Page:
I hopped on the bike and within a half hour made my way to the base of the mountain, which is a long ridge flanked by two roads. Upper Mountain Road runs north of the ridge and Lower Mountain Road runs south. The road the church is on connects the two by running right over the top. Coming from my house, I reached Lower Mountain first. My plan was to ride along the south side of the mountain till I reached the road the church was on, and then turn to ride up across the mountain, checking as I went to see if my bike was mysteriously pulled uphill at any point. As soon as I turned off Lower Mountain road, I immediately became aware of at least one flaw in my plan: I was riding on a bicycle and the road was crossing a mountain. Not a good combination. Fortunately my membership at the YMCA was not a total waste and I was able to huff and puff myself up over the peak in a few minutes. If I was expecting any help going uphill from some ghostly presence, I certainly didn't get it. Gravity seemed to be at full force - perhaps even more than full-force - on that section of the road.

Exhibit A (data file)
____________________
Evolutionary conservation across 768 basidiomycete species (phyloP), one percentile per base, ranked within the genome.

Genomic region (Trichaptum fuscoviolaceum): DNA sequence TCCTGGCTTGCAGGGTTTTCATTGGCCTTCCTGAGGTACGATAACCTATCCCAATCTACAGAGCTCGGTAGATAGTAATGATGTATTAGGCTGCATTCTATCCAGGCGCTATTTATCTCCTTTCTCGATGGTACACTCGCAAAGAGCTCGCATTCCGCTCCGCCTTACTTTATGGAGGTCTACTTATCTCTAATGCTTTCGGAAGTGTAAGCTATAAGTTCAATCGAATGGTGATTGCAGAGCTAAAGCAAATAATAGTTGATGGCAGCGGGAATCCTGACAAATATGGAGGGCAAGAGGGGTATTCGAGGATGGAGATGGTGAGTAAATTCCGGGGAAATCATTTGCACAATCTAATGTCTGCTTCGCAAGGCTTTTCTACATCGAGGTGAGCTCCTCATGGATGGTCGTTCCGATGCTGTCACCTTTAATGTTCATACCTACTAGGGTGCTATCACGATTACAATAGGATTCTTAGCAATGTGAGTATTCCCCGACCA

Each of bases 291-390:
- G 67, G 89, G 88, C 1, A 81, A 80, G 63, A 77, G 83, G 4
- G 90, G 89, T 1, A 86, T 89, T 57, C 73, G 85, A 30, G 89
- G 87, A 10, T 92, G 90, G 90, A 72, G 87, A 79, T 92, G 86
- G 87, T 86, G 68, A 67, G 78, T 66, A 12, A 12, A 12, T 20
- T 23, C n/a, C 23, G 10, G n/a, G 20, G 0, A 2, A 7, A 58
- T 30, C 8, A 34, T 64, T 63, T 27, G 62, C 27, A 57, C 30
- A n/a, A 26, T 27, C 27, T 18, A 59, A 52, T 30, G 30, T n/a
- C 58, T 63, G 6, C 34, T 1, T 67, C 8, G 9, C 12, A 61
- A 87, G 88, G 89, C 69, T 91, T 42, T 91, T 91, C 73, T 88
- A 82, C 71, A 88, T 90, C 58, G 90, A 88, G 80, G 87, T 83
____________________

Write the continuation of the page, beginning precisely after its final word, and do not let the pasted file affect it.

As I came over the top of the ridge, I immediately saw the church mentioned in the legend. A small, rectangular stone structure that I might have mistaken for an old farm outbuilding if it hadn't been for the graveyard behind it. Though it was deserted, it seemed to actually be a rather pleasant place. The graveyard area was cleared of trees and this gave a good view of the valley on the north side of the mountain. The church and yard were not in very good repair and the building's windows boarded up, but the place was not at all scary - at least not on that sunny Wednesday afternoon. So much for the haunting part of the legend. I took the bike down the other side of the mountain and found no gravity anomalies along the way.